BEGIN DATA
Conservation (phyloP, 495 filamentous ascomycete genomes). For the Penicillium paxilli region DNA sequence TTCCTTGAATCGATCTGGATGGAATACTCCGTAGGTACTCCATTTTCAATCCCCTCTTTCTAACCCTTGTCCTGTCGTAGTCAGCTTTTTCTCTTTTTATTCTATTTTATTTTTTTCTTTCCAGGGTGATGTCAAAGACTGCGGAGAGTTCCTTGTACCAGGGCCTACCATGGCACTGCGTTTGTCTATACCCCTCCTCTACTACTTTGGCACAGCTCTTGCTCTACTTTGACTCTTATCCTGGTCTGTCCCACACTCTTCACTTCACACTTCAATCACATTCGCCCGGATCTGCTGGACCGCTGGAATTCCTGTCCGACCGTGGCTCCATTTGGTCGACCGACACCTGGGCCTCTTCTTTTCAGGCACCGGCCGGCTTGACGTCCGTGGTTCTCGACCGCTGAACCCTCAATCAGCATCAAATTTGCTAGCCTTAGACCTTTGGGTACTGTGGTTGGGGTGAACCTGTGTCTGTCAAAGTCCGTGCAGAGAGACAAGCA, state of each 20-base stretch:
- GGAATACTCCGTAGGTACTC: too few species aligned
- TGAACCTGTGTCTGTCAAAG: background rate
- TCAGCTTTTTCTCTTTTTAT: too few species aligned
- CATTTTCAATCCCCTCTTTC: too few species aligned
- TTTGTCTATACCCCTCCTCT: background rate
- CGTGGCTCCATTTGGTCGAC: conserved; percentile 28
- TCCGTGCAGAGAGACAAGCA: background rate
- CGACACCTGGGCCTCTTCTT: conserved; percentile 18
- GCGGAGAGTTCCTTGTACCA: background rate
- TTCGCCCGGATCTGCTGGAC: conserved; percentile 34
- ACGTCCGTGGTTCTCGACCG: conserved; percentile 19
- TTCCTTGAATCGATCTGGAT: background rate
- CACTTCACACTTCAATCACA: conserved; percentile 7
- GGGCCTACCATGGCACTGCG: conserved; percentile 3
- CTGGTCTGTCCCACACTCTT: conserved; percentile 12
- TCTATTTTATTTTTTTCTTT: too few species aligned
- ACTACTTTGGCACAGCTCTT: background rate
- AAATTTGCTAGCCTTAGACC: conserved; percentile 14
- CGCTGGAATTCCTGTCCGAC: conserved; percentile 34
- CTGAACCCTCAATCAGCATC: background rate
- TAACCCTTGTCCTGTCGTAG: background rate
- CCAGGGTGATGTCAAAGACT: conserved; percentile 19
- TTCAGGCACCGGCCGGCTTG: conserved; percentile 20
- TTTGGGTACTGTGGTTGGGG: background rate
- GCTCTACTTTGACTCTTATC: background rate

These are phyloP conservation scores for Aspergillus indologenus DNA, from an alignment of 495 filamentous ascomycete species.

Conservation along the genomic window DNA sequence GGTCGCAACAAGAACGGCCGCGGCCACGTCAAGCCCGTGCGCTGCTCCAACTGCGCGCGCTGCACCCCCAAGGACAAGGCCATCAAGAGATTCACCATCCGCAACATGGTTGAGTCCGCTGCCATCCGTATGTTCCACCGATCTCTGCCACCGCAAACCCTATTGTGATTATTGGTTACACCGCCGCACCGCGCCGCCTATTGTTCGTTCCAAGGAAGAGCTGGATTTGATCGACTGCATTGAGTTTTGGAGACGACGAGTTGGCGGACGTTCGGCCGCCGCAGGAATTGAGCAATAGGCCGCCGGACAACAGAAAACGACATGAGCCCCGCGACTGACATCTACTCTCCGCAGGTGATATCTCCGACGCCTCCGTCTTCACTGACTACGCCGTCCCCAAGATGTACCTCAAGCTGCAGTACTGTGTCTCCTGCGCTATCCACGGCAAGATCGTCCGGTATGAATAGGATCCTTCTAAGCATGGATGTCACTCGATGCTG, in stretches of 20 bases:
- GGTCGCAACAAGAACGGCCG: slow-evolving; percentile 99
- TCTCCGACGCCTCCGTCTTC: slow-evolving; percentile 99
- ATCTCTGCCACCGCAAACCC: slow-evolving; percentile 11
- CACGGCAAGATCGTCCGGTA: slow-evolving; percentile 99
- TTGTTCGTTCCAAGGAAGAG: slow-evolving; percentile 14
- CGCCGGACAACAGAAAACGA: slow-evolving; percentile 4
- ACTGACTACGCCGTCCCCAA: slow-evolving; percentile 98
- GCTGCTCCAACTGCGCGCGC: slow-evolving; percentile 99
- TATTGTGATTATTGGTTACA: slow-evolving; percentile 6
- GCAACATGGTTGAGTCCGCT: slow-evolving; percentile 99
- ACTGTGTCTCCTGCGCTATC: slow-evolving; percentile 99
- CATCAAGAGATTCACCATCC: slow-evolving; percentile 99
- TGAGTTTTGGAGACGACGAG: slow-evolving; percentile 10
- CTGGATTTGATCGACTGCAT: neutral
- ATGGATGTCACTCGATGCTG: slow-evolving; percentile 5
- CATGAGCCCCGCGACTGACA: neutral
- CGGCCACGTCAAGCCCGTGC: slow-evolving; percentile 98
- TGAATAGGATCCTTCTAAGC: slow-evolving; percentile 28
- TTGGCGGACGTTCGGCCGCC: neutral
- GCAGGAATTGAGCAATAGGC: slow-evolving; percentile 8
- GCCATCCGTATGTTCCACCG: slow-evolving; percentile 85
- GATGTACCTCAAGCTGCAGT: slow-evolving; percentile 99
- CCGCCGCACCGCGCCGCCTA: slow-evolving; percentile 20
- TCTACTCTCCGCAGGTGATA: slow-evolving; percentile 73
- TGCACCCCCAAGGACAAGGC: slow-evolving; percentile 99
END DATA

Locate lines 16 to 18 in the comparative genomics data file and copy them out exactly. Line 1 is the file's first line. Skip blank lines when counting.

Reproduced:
- CTGGTCTGTCCCACACTCTT: conserved; percentile 12
- TCTATTTTATTTTTTTCTTT: too few species aligned
- ACTACTTTGGCACAGCTCTT: background rate